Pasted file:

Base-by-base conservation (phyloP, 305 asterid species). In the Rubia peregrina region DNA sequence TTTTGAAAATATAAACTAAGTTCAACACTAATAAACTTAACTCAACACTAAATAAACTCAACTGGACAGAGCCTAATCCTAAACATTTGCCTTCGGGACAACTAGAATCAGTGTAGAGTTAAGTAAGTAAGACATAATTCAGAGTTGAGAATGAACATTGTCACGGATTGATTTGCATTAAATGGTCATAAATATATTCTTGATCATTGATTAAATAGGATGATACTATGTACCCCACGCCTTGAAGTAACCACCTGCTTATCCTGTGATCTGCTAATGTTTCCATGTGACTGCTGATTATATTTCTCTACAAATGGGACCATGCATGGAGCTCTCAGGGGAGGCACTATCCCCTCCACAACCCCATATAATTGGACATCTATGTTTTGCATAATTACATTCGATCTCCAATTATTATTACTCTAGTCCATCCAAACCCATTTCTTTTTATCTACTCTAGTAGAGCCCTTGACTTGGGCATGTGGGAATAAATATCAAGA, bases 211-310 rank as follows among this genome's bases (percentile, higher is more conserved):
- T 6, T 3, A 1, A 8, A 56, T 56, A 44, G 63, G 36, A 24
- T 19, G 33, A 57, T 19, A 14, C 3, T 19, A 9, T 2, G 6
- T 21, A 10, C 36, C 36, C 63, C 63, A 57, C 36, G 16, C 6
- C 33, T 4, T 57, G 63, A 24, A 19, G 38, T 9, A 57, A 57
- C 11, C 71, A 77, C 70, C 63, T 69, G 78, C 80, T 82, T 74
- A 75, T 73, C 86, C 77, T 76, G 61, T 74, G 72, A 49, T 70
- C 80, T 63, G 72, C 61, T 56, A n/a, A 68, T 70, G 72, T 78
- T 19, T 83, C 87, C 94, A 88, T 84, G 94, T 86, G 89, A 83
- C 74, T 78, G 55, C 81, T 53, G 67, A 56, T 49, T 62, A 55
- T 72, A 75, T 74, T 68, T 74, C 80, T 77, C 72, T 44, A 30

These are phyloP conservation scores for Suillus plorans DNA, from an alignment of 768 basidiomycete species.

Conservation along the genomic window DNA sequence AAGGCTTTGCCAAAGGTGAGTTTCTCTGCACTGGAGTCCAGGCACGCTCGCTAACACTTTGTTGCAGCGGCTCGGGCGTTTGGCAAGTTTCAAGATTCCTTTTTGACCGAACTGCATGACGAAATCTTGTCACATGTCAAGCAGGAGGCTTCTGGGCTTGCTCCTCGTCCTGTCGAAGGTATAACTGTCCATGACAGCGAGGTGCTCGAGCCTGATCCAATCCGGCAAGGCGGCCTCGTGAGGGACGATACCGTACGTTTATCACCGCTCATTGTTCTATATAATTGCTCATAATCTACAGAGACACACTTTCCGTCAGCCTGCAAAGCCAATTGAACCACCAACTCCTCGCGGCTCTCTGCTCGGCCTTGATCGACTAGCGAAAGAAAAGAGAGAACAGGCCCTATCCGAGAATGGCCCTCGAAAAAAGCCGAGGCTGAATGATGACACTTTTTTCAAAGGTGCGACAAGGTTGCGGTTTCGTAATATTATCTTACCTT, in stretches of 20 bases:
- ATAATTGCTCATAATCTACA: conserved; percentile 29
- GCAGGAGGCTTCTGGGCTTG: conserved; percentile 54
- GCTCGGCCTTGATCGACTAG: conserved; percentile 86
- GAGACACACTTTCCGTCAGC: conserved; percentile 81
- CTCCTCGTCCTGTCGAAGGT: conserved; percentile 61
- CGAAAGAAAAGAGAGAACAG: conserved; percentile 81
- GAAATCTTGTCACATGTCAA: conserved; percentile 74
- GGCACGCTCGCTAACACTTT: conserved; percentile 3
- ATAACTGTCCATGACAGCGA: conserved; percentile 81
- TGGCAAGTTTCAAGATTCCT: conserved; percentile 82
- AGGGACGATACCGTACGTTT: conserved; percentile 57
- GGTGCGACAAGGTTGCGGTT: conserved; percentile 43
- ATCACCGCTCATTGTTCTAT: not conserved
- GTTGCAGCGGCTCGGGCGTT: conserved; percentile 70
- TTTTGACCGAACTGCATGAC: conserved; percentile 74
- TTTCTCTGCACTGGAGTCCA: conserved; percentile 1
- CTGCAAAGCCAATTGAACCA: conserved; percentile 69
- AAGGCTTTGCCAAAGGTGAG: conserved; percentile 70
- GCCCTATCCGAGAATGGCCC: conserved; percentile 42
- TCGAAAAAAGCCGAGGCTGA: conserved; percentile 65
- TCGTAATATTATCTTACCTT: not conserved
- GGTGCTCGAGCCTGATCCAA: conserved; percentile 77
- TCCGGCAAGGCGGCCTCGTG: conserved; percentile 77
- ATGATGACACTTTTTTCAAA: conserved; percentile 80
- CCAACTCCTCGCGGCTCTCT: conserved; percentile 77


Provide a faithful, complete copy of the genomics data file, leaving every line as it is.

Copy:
Base-by-base conservation (phyloP, 305 asterid species). In the Rubia peregrina region DNA sequence TTTTGAAAATATAAACTAAGTTCAACACTAATAAACTTAACTCAACACTAAATAAACTCAACTGGACAGAGCCTAATCCTAAACATTTGCCTTCGGGACAACTAGAATCAGTGTAGAGTTAAGTAAGTAAGACATAATTCAGAGTTGAGAATGAACATTGTCACGGATTGATTTGCATTAAATGGTCATAAATATATTCTTGATCATTGATTAAATAGGATGATACTATGTACCCCACGCCTTGAAGTAACCACCTGCTTATCCTGTGATCTGCTAATGTTTCCATGTGACTGCTGATTATATTTCTCTACAAATGGGACCATGCATGGAGCTCTCAGGGGAGGCACTATCCCCTCCACAACCCCATATAATTGGACATCTATGTTTTGCATAATTACATTCGATCTCCAATTATTATTACTCTAGTCCATCCAAACCCATTTCTTTTTATCTACTCTAGTAGAGCCCTTGACTTGGGCATGTGGGAATAAATATCAAGA, bases 211-310 rank as follows among this genome's bases (percentile, higher is more conserved):
- T 6, T 3, A 1, A 8, A 56, T 56, A 44, G 63, G 36, A 24
- T 19, G 33, A 57, T 19, A 14, C 3, T 19, A 9, T 2, G 6
- T 21, A 10, C 36, C 36, C 63, C 63, A 57, C 36, G 16, C 6
- C 33, T 4, T 57, G 63, A 24, A 19, G 38, T 9, A 57, A 57
- C 11, C 71, A 77, C 70, C 63, T 69, G 78, C 80, T 82, T 74
- A 75, T 73, C 86, C 77, T 76, G 61, T 74, G 72, A 49, T 70
- C 80, T 63, G 72, C 61, T 56, A n/a, A 68, T 70, G 72, T 78
- T 19, T 83, C 87, C 94, A 88, T 84, G 94, T 86, G 89, A 83
- C 74, T 78, G 55, C 81, T 53, G 67, A 56, T 49, T 62, A 55
- T 72, A 75, T 74, T 68, T 74, C 80, T 77, C 72, T 44, A 30

These are phyloP conservation scores for Suillus plorans DNA, from an alignment of 768 basidiomycete species.

Conservation along the genomic window DNA sequence AAGGCTTTGCCAAAGGTGAGTTTCTCTGCACTGGAGTCCAGGCACGCTCGCTAACACTTTGTTGCAGCGGCTCGGGCGTTTGGCAAGTTTCAAGATTCCTTTTTGACCGAACTGCATGACGAAATCTTGTCACATGTCAAGCAGGAGGCTTCTGGGCTTGCTCCTCGTCCTGTCGAAGGTATAACTGTCCATGACAGCGAGGTGCTCGAGCCTGATCCAATCCGGCAAGGCGGCCTCGTGAGGGACGATACCGTACGTTTATCACCGCTCATTGTTCTATATAATTGCTCATAATCTACAGAGACACACTTTCCGTCAGCCTGCAAAGCCAATTGAACCACCAACTCCTCGCGGCTCTCTGCTCGGCCTTGATCGACTAGCGAAAGAAAAGAGAGAACAGGCCCTATCCGAGAATGGCCCTCGAAAAAAGCCGAGGCTGAATGATGACACTTTTTTCAAAGGTGCGACAAGGTTGCGGTTTCGTAATATTATCTTACCTT, in stretches of 20 bases:
- ATAATTGCTCATAATCTACA: conserved; percentile 29
- GCAGGAGGCTTCTGGGCTTG: conserved; percentile 54
- GCTCGGCCTTGATCGACTAG: conserved; percentile 86
- GAGACACACTTTCCGTCAGC: conserved; percentile 81
- CTCCTCGTCCTGTCGAAGGT: conserved; percentile 61
- CGAAAGAAAAGAGAGAACAG: conserved; percentile 81
- GAAATCTTGTCACATGTCAA: conserved; percentile 74
- GGCACGCTCGCTAACACTTT: conserved; percentile 3
- ATAACTGTCCATGACAGCGA: conserved; percentile 81
- TGGCAAGTTTCAAGATTCCT: conserved; percentile 82
- AGGGACGATACCGTACGTTT: conserved; percentile 57
- GGTGCGACAAGGTTGCGGTT: conserved; percentile 43
- ATCACCGCTCATTGTTCTAT: not conserved
- GTTGCAGCGGCTCGGGCGTT: conserved; percentile 70
- TTTTGACCGAACTGCATGAC: conserved; percentile 74
- TTTCTCTGCACTGGAGTCCA: conserved; percentile 1
- CTGCAAAGCCAATTGAACCA: conserved; percentile 69
- AAGGCTTTGCCAAAGGTGAG: conserved; percentile 70
- GCCCTATCCGAGAATGGCCC: conserved; percentile 42
- TCGAAAAAAGCCGAGGCTGA: conserved; percentile 65
- TCGTAATATTATCTTACCTT: not conserved
- GGTGCTCGAGCCTGATCCAA: conserved; percentile 77
- TCCGGCAAGGCGGCCTCGTG: conserved; percentile 77
- ATGATGACACTTTTTTCAAA: conserved; percentile 80
- CCAACTCCTCGCGGCTCTCT: conserved; percentile 77